Nothing strikes the fancy, nor stirs the juices, like gold fever. Okay, platinum, diamonds, and silver perhaps – as well as agates, opal, jade and copper to mention a few more. But for the purist, however, it will always be the yellow metal. With the recent increase in the price of gold, famous gold camps around the world are getting a second look. One such area is the historic Bralorne gold camp, located about 120 km. northwest of Vancouver, British Columbia, Canada.
Interest in the historic Bralorne area dates back to the glorious days of the Cariboo Gold Rush 1858-1864. Before the Victoria Gazette and Victoria Colonist reported prospectors were searching the headwaters of the Bridge River in 1860, only Native Indians hunting and gathering various foods along with the odd trapper and the occasional grizzly bear visited the valley. It was reported that some 10,000 prospectors descended on the region to pan for gold in the creeks in the winter of 1859-60. Like other placer gold camps, astute prospectors sought the lode source of the placer gold – and found it.
In 1865, the Andrew T. Jamieson Expedition explored and examined the country situated between the “Chilcoaeten and Bridge Rivers.” Cadwallader Creek was named to honour the prospector-scout who discovered one of the richest gold strikes in the province. A water powered arrastra drag-stone mill operated on Cadwallader Creek until 1897 when William Young, Nat Coghlan and John Williams packed mining equipment into the Bridge River Valley from the town of Lillooet. By steamboat and packhorse through the rugged mountainous country via Seton Lake and Mission Mountain, three claims were struck – the Lorne, Golden and the Marquis. Together with 49 others, they formed the 1,200-acre holdings of Bralorne, and with the adjoining Pioneer Gold Mine, it would become what was called “The greatest lode operation in the world.”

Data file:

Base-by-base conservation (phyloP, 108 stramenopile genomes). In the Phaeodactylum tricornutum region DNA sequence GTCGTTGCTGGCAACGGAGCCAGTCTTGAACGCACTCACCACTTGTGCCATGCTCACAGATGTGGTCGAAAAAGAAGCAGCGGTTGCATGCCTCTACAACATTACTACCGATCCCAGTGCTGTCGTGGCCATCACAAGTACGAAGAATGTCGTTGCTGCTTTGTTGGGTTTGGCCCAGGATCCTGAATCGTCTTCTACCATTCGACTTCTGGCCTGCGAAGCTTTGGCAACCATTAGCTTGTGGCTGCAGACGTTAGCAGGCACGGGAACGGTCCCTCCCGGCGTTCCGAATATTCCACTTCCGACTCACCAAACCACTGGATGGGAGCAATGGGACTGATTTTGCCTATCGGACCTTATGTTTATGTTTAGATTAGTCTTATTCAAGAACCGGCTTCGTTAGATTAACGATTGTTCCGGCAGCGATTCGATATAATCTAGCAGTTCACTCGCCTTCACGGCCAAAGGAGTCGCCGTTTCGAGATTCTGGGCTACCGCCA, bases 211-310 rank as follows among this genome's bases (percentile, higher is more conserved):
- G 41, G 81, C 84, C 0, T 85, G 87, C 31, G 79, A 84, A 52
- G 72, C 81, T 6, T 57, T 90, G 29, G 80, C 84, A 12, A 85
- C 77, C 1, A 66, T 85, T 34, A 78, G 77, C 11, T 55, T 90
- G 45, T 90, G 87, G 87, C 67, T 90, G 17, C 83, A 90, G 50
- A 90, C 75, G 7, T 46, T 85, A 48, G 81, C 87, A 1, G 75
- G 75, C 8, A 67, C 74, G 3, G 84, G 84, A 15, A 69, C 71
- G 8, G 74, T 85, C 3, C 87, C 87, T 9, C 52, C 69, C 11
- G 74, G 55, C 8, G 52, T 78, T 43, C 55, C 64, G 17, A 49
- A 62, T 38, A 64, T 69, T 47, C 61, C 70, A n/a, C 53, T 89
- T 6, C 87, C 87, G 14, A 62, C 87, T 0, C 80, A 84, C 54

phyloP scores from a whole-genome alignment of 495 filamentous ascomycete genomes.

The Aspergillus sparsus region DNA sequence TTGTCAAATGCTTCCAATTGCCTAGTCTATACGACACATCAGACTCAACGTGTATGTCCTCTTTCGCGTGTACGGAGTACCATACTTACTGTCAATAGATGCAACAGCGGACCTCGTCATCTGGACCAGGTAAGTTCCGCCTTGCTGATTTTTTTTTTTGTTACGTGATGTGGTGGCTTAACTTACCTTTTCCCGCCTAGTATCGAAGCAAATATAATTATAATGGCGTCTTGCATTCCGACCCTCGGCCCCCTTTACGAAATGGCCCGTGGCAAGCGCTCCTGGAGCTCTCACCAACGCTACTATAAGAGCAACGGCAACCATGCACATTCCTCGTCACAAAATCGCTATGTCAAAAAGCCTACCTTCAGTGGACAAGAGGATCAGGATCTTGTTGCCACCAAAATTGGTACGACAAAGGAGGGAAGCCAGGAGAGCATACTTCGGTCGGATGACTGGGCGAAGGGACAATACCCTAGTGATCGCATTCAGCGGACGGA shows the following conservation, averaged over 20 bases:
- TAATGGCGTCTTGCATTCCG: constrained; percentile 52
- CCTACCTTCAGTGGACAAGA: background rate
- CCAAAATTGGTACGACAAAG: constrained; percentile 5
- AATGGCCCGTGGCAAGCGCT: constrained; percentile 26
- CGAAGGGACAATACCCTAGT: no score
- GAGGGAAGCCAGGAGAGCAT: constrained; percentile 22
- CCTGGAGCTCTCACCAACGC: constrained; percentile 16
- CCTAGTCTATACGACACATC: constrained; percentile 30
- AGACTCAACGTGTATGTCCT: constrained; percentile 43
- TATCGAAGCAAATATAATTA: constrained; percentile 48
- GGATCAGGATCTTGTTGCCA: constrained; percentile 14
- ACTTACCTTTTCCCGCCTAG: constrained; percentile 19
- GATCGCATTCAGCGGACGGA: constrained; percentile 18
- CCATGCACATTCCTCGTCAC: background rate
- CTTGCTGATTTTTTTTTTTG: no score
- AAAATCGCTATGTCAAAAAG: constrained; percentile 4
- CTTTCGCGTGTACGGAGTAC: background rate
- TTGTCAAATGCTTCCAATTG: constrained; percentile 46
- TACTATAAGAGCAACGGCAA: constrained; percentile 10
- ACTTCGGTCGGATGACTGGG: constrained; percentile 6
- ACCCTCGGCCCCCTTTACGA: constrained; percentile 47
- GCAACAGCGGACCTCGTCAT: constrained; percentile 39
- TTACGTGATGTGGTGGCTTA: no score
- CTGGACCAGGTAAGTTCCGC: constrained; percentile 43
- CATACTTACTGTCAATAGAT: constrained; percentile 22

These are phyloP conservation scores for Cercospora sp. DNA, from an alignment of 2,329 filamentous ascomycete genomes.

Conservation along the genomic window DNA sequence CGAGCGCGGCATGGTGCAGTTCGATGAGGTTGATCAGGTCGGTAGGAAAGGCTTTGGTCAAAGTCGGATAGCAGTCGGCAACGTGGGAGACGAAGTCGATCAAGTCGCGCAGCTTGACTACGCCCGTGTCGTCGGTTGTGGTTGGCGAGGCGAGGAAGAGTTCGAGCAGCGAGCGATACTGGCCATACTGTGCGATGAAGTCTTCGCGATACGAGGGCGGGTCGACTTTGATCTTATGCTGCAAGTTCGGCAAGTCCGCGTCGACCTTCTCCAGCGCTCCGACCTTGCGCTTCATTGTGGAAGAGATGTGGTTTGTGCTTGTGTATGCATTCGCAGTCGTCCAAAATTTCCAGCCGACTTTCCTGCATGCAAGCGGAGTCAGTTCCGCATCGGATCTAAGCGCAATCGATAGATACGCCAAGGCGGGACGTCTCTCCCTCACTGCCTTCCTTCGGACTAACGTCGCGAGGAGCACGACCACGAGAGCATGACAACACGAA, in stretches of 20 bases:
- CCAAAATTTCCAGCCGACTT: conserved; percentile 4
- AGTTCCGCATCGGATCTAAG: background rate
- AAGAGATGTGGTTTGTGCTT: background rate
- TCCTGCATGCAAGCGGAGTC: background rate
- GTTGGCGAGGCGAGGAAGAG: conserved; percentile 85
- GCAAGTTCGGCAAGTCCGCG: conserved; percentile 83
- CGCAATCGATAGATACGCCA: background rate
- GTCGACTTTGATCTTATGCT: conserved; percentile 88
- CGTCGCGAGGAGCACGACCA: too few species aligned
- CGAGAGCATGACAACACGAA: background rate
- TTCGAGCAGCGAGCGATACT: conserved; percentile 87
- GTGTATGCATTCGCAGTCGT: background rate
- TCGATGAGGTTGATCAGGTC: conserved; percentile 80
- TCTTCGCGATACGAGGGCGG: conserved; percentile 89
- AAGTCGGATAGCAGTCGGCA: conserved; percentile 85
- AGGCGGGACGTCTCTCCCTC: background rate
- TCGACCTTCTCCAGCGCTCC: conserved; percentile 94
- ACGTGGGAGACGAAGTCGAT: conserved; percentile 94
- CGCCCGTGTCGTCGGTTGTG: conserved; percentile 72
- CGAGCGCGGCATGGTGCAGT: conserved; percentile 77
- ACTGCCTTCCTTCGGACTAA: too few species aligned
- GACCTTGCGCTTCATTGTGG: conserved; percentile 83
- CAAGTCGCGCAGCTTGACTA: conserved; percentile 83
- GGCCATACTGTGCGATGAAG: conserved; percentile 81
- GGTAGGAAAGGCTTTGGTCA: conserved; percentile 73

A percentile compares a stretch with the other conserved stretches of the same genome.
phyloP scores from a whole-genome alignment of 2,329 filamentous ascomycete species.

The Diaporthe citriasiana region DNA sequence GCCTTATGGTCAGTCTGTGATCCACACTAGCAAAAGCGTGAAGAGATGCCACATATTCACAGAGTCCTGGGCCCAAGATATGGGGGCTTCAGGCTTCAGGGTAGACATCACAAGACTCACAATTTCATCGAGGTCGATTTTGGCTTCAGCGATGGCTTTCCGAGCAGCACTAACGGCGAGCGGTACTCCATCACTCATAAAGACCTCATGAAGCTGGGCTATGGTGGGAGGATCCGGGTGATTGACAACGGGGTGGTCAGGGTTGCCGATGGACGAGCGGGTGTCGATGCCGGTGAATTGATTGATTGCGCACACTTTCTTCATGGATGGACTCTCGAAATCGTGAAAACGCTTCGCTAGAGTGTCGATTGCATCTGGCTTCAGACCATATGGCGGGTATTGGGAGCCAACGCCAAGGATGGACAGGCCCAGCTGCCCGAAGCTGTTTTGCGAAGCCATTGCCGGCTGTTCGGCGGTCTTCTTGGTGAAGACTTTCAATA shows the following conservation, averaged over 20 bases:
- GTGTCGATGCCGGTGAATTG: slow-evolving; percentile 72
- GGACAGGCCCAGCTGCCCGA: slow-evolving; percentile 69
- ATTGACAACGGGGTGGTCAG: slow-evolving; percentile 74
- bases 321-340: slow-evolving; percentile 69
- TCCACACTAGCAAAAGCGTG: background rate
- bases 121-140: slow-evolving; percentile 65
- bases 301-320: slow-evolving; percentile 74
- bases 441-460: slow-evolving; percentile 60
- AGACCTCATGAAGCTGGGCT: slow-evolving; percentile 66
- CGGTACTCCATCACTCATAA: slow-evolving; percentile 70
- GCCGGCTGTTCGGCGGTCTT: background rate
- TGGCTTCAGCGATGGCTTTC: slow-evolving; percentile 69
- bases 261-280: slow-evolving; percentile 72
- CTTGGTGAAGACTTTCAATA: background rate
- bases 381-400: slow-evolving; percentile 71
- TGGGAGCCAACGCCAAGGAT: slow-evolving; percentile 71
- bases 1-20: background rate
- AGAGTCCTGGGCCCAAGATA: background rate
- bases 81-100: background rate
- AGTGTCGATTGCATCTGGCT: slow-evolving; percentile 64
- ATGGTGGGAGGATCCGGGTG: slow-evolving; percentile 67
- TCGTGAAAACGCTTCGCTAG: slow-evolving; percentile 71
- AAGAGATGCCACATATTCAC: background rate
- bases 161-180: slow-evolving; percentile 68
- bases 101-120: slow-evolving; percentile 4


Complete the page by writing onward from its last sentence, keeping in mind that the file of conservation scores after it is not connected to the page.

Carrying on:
In 1908, a telegraph line was completed that followed a trail over the McGillivary Creek Pass to Anderson Lake. Another route utilized by miners followed the Hurley River. It was known as, the Old Chilcoten Pass, or the Blue Grouse Trail. A wagon road to the town of Lillooet that followed the Bridge River was completed in 1909.
From 1897 to 1971, the Bralorne and Pioneer gold mines produced about 4.15 million ounces of lode gold and almost a million ounces of silver that, at today’s prices would be well in excess of US $1.5 billion. The mines had an excellent safety record and the town thrived even during the depression of the 1930’s. Although rather remote and situated in rugged mountain country, the Pioneer townsite featured a large recreation hall, restaurants, poolroom, hospital, library, theatre and even a 4,000 square foot dance floor. In 1942 the local bank was robbed for the second time with the robber getting off with $2,000 after tying up the manager. Fortunately, a Pacific Great Eastern crew captured him strolling along the railroad tracks. The cheerful community prospered until 1971 when low gold prices (US $35/oz.) forced the mines to close. Bralorne would become the last mine in BC to cease production.
At that time, the popular BC Ghost Town Series noted that “The mine was a mile in, a mile deep and its workings spread in a subterranean fan for one hundred miles.” The depth is equivalent to five Empire State buildings stacked on top of one another. At 2,000 feet below sea level the rock pressure at the bottom of the mine is incredible, and the temperature of about 130 degrees F. that made it literally and figuratively, one of the hottest mines in Canada.
Since the Bralorne and Pioneer closed due to low gold prices and not lack of gold, today, Bralorne-Pioneer Gold Mines Ltd., headed by Louis Wolfin and son David, is preparing to place the combined operations of the two mines back into production. The re-opening of the Bralorne and Pioneer gold mines is good news for the company as well as the local communities and is providing much needed employment.